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Front Neuroendocrinol. 1999 Apr;20(2):97-121.

Novel mechanisms of estrogen action in the brain: new players in an old story.

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Department of Anatomy and Cell Biology, Center for Neurobiology, Columbia University College of Physicians and Surgeons, New York, New York 10032, USA.


Estrogen elicits a selective enhancement of the growth and differentiation of axons and dendrites (neurites) in the developing brain. Widespread colocalization of estrogen and neurotrophin receptors (trk) within estrogen and neurotrophin targets, including neurons of the cerebral cortex, sensory ganglia, and PC12 cells, has been shown to result in differential and reciprocal transcriptional regulation of these receptors by their ligands. In addition, estrogen and neurotrophin receptor coexpression leads to convergence or cross-coupling of their signaling pathways, particularly at the level of the mitogen-activated protein (MAP) kinase cascade. 17beta-Estradiol elicits rapid (within 5-15 min) and sustained (at least 2 h) tyrosine phosphorylation and activation of the MAP kinases, extracellular-signal regulated kinase (ERK)1, and ERK2, which is successfully inhibited by the MAP kinase/ERK kinase 1 inhibitor PD98059, but not by the estrogen receptor (ER) antagonist ICI 182,780 and also does not appear to result from estradiol-induced activation of trk. Furthermore, the ability of estradiol to phosphorylate ERK persists even in ER-alpha knockout mice, implicating other estrogen receptors such as ER-beta in these actions of estradiol. The existence of an estrogen receptor-containing, multimeric complex consisting of hsp90, src, and B-Raf also suggests a direct link between the estrogen receptor and the MAP kinase signaling cascade. Collectively, these novel findings, coupled with our growing understanding of additional signaling substrates utilized by estrogen, provide alternative mechanisms for estrogen action in the developing brain which could explain not only some of the very rapid effects of estrogen, but also the ability of estrogen and neurotrophins to regulate the same broad array of cytoskeletal and growth-associated genes involved in neurite growth and differentiation. This review expands the usually restrictive view of estrogen action in the brain beyond the confines of sexual differentiation and reproductive neuroendocrine function. It considers the much broader question of estrogen as a neural growth factor with important influences on the development, survival, plasticity, regeneration, and aging of the mammalian brain and supports the view that the estrogen receptor is not only a ligand-induced transcriptional enhancer but also a mediator of rapid, nongenomic events.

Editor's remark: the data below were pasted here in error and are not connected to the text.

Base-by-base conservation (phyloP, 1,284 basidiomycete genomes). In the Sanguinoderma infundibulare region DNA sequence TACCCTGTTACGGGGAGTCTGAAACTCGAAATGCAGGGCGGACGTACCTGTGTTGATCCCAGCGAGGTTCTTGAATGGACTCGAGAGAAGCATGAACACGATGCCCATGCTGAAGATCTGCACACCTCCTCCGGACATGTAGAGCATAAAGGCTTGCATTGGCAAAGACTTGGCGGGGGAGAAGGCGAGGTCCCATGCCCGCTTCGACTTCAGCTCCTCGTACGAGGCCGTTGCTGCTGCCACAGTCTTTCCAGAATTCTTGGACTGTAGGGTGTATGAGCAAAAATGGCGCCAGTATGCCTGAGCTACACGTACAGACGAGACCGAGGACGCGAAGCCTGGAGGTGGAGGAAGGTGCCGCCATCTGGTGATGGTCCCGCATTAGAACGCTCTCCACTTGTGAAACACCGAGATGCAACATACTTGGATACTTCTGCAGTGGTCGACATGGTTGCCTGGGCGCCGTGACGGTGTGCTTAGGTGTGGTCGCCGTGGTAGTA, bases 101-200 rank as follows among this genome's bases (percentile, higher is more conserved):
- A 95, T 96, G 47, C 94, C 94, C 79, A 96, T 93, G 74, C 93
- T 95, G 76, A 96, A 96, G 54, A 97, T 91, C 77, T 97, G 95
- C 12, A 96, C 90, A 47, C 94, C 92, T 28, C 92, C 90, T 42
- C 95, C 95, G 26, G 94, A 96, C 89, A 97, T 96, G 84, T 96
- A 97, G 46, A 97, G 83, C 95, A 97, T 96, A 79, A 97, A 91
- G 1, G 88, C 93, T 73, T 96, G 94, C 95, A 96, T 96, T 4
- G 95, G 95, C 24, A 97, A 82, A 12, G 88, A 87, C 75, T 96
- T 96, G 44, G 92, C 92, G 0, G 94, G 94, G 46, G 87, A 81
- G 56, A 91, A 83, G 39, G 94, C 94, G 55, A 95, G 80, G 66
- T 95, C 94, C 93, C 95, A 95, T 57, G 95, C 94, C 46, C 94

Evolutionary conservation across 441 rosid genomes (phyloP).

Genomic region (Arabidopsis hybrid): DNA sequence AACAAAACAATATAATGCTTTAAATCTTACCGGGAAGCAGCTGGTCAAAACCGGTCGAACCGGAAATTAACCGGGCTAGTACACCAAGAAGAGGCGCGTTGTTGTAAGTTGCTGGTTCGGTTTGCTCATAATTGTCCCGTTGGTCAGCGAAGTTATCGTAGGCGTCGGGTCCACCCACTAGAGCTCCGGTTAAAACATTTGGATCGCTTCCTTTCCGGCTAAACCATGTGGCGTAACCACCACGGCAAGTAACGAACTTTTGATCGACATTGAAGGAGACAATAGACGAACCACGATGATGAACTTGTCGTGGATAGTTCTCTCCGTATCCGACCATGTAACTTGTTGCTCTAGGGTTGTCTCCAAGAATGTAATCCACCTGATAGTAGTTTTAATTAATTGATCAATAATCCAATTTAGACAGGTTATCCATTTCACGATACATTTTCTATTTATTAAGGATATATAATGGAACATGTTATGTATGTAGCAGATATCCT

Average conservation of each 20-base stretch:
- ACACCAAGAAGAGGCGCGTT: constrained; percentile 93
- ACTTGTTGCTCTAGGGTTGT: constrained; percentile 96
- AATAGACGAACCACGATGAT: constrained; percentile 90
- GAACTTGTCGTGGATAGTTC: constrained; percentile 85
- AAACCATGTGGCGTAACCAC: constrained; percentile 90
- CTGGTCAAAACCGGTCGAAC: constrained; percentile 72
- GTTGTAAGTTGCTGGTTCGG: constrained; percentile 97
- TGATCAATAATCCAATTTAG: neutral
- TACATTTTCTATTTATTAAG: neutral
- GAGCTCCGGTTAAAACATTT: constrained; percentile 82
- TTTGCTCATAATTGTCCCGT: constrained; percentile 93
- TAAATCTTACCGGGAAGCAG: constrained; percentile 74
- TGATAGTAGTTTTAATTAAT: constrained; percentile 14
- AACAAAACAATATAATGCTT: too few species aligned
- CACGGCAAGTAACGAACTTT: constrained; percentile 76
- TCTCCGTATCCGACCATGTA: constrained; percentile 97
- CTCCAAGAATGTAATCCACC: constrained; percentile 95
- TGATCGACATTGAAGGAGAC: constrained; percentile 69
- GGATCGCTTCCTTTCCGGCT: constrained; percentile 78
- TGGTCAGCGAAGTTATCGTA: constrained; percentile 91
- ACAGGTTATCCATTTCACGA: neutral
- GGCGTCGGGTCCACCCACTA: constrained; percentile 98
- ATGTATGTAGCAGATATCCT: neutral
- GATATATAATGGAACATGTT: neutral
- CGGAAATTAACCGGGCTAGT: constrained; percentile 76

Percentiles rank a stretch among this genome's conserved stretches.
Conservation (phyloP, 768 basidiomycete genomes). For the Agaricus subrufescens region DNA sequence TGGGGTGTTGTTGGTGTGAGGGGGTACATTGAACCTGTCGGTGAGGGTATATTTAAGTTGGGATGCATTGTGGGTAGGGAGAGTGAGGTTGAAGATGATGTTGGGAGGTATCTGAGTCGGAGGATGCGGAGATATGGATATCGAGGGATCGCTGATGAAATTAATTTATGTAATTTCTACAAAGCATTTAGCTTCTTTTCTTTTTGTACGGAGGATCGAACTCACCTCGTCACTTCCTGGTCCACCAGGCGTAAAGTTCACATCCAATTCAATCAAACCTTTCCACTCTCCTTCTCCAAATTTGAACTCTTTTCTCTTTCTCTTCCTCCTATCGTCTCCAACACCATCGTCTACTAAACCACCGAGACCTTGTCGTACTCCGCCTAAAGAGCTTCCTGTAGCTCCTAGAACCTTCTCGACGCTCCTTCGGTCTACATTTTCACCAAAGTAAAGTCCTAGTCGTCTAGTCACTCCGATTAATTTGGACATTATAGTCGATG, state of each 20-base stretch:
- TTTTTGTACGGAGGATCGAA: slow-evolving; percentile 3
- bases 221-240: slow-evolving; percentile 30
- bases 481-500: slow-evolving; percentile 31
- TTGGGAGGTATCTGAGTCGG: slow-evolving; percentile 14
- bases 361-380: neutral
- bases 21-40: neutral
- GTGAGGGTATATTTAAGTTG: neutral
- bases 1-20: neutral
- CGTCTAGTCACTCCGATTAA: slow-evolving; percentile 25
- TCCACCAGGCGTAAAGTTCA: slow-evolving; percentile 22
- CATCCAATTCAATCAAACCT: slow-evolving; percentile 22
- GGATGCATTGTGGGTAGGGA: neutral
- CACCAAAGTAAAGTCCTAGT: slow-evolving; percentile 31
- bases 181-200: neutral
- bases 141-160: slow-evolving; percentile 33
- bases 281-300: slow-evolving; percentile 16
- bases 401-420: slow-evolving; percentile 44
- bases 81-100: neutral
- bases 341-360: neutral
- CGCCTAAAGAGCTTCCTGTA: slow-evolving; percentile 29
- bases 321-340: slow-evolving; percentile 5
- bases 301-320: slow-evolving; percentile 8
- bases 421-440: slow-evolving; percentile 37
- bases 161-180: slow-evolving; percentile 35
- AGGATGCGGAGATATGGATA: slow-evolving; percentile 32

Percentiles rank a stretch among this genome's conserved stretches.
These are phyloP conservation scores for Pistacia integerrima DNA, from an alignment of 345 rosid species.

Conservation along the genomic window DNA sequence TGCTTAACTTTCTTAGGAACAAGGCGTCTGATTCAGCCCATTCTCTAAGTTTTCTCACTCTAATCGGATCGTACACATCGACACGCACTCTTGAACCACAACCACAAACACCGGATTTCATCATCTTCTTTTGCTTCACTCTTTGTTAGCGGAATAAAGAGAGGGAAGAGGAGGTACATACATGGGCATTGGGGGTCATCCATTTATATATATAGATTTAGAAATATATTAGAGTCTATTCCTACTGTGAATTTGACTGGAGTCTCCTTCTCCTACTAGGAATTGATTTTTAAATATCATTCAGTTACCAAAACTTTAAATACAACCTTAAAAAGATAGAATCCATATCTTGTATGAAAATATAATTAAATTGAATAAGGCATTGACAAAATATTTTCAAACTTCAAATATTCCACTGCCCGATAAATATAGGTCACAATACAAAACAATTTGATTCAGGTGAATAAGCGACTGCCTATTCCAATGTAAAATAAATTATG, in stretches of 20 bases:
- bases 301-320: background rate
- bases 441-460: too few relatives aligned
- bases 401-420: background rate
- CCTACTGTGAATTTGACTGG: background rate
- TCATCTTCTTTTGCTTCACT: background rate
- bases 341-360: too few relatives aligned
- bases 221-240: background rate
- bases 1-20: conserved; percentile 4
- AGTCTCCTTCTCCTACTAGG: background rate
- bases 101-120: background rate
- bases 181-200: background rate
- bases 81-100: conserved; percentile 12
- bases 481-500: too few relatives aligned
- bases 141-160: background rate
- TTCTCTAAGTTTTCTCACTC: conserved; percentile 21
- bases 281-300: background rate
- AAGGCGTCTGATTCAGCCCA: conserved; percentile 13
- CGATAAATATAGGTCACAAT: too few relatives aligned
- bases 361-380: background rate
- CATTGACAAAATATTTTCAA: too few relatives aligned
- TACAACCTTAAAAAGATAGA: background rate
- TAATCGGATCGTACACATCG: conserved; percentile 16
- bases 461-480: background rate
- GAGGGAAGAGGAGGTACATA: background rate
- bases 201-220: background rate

[Indexed for MEDLINE]

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